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Hunterdon Medical Center v. Township of Readington

24 N.J. Tax 421 (2009)

TAXATION; ASSESSMENTS; HOSPITALS — In order for physical therapy services to constitute a “hospital” purpose that would render a property eligible for a tax exemption, the physical therapy services need to be an integral part of the hospital’s core purposes.

A medical center owned a building nine and one-half miles from its main hospital campus. It claimed that portions of the building qualified for a property tax exemption because they were used by an association organized exclusively for hospital purposes. The municipality denied the medical center’s exemption claim. The medical center sued.

The Tax Court held that the wellness center, the pediatric practice, and physical therapy service did not qualify for the tax exemption. It granted the exemption claims as to the space which provided cardio-pulmonary rehabilitation services within the building. The Appellate Division affirmed. The medical center appealed to the New Jersey Supreme Court.

The Supreme Court remanded, to the Tax Court, the matter as it related to a determination of tax exemption for the physical therapy space. It held that it was uncertain that the Tax Court’s finding with respect to this portion of the building should be upheld because: (I) that the integration of that service with the main medical center “seemed” to be co-extensive with that found for the cardio-pulmonary rehabilitation service; and (ii) its definition of “core hospital purposes” would include the delivery of physical therapy services, which were at one time provided at the main hospital center.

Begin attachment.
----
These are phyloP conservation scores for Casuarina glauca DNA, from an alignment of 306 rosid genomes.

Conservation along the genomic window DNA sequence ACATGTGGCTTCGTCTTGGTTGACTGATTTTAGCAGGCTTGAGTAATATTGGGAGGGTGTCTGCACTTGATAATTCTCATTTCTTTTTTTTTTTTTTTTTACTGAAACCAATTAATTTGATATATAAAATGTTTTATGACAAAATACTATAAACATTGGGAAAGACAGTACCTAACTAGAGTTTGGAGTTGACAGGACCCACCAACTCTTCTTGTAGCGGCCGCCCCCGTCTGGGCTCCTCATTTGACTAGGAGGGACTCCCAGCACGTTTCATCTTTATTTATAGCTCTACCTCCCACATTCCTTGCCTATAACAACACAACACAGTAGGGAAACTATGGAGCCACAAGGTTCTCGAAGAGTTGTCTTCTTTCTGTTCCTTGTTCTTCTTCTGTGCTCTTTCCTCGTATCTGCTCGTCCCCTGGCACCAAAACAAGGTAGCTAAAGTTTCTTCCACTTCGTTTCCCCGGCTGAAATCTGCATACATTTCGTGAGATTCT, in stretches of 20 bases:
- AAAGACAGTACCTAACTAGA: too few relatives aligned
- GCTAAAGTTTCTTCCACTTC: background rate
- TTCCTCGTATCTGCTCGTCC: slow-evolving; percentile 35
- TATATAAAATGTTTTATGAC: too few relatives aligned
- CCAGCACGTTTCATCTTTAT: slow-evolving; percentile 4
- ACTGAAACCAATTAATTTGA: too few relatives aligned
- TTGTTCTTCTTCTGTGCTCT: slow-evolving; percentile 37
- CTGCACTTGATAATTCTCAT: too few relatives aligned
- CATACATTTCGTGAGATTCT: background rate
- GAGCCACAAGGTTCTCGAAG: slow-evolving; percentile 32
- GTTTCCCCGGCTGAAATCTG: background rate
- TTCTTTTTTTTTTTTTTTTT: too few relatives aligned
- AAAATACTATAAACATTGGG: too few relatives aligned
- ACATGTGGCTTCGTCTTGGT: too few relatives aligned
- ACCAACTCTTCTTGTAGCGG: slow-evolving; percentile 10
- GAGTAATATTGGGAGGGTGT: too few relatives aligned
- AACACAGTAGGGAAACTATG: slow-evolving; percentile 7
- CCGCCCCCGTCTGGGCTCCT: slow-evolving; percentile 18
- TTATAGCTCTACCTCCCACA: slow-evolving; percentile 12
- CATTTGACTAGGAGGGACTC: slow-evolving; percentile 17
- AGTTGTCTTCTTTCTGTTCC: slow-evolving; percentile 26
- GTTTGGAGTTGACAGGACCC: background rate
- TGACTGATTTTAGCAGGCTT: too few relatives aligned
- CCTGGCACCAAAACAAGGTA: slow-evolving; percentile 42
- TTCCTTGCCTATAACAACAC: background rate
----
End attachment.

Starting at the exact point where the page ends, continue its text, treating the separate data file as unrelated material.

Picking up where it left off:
On remand, the Tax Court held that the medical center failed to demonstrate that, for the years in issue, the portion of the building devoted to physical therapy service qualified for the “hospital services” exemption under the statute. It noted that in order to utilize the physical therapy service, neither a hospital admission nor a prescription from a physician was required. Further, although it concluded that physical therapy services constituted a “hospital purpose,” it believed that it was not enough to find that the space qualified for a tax exemption. If found that concerns about hospital integration and supervision are more pronounced for off-site medical care facilities than for on-site facilities. It thus strictly applied the factors relating to the grant of the tax exemption and found that the exemption did not apply under the facts presented.

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